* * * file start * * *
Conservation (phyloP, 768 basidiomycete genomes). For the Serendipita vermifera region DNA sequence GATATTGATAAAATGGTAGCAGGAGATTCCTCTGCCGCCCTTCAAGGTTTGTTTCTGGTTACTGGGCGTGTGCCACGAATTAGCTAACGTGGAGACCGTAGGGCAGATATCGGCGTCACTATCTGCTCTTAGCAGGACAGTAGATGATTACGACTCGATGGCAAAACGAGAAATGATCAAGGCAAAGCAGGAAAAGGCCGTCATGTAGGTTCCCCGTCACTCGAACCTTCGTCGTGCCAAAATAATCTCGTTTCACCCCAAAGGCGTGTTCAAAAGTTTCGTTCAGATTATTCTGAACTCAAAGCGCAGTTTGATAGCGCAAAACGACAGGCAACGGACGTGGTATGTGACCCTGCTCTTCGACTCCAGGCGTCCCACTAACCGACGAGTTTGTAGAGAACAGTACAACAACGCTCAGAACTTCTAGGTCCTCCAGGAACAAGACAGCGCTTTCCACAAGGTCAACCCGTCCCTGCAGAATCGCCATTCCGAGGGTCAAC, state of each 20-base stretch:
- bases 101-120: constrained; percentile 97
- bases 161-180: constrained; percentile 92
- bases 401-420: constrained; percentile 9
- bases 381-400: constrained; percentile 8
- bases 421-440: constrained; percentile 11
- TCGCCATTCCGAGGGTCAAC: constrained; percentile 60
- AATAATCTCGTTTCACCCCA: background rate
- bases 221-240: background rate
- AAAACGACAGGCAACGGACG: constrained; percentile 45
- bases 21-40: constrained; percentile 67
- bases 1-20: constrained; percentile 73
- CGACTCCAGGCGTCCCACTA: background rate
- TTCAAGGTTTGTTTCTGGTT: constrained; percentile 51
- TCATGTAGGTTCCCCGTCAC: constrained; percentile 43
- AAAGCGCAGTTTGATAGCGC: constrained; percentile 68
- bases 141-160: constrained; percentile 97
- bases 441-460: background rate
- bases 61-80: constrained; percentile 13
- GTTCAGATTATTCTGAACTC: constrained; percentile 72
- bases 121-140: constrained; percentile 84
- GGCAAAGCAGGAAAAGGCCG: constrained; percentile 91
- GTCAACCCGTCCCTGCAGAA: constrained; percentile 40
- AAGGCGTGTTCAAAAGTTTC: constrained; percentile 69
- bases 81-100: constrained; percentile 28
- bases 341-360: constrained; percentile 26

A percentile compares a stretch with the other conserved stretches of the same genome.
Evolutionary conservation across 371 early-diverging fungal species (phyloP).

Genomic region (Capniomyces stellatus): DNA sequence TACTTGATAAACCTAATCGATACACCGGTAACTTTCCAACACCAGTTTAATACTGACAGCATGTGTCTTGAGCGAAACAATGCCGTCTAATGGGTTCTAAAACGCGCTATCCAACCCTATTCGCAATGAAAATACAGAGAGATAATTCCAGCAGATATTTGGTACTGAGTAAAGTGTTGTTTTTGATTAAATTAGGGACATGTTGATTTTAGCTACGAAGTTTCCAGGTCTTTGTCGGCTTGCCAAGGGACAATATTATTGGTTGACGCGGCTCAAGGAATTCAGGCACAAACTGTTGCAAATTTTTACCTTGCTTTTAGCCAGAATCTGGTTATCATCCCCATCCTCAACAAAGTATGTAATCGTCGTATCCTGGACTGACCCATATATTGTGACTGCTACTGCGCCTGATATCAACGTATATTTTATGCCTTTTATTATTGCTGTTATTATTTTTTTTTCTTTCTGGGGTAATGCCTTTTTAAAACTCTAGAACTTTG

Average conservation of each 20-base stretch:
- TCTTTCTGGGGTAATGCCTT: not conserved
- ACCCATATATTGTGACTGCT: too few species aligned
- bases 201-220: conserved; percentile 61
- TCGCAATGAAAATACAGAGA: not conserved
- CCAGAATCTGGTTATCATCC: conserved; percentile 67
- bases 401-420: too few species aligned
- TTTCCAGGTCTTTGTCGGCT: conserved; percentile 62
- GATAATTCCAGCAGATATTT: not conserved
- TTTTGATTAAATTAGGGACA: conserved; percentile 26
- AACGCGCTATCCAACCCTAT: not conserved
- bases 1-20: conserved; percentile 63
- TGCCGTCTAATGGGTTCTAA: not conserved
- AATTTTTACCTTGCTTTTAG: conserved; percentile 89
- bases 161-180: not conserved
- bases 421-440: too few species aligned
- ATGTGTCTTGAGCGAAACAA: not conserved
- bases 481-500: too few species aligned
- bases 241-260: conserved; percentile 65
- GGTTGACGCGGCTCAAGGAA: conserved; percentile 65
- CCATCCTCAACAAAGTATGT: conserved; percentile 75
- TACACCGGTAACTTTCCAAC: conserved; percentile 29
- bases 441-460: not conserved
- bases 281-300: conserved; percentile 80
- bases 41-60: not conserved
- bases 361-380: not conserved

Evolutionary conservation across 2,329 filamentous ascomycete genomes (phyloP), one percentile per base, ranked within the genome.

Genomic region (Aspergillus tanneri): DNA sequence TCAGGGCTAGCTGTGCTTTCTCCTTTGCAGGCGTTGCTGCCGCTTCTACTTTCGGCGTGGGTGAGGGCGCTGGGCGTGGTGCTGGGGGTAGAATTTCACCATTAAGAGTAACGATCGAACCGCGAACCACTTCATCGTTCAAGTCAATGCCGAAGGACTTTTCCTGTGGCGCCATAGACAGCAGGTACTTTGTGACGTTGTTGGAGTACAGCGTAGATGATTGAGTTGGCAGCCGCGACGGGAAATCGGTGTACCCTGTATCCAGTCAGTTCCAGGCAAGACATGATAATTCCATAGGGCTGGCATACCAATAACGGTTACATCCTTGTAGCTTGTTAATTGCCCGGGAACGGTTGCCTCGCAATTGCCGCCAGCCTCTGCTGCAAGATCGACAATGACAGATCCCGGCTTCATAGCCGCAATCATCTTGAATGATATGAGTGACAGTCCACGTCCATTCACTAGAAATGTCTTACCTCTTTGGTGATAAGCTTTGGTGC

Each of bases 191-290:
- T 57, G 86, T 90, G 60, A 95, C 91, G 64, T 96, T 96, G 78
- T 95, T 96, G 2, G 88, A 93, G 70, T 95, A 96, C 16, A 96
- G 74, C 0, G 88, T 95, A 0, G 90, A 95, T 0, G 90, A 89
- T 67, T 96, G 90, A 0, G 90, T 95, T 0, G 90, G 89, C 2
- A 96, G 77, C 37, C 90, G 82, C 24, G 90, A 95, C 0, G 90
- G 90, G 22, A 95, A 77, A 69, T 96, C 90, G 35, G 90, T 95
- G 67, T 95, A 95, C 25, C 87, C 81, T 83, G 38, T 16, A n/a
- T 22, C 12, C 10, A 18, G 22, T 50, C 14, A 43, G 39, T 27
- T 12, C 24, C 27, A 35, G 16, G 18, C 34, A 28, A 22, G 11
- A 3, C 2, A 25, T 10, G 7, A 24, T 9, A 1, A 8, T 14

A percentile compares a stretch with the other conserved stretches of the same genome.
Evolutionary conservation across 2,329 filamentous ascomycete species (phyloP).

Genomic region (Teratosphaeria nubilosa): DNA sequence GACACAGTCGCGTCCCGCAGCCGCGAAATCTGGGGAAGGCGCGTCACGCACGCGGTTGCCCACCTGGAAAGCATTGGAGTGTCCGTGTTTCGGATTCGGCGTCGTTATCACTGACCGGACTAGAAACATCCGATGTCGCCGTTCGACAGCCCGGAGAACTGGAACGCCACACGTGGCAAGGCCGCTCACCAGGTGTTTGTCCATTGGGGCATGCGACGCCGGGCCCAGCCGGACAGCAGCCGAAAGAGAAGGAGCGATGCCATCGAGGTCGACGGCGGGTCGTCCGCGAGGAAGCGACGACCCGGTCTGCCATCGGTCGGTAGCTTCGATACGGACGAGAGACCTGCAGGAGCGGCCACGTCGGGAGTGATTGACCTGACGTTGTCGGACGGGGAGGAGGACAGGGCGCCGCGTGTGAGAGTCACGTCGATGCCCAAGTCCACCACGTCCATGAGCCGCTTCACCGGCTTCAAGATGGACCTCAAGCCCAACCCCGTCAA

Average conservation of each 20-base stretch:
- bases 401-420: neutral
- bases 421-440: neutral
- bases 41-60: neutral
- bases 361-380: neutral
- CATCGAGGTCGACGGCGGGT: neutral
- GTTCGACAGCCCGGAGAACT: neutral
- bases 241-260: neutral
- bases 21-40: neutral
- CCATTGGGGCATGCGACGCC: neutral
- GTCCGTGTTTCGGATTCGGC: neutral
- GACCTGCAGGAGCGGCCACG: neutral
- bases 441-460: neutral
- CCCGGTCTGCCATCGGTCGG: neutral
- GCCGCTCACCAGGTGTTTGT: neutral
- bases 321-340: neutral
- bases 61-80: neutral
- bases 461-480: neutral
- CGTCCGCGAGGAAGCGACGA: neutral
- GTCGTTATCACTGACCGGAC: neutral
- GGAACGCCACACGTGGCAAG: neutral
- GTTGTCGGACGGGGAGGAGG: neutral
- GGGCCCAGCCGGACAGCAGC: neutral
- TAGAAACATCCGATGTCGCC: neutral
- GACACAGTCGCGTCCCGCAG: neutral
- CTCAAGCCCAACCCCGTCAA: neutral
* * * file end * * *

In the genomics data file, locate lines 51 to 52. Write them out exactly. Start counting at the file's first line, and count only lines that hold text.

- TACACCGGTAACTTTCCAAC: conserved; percentile 29
- bases 441-460: not conserved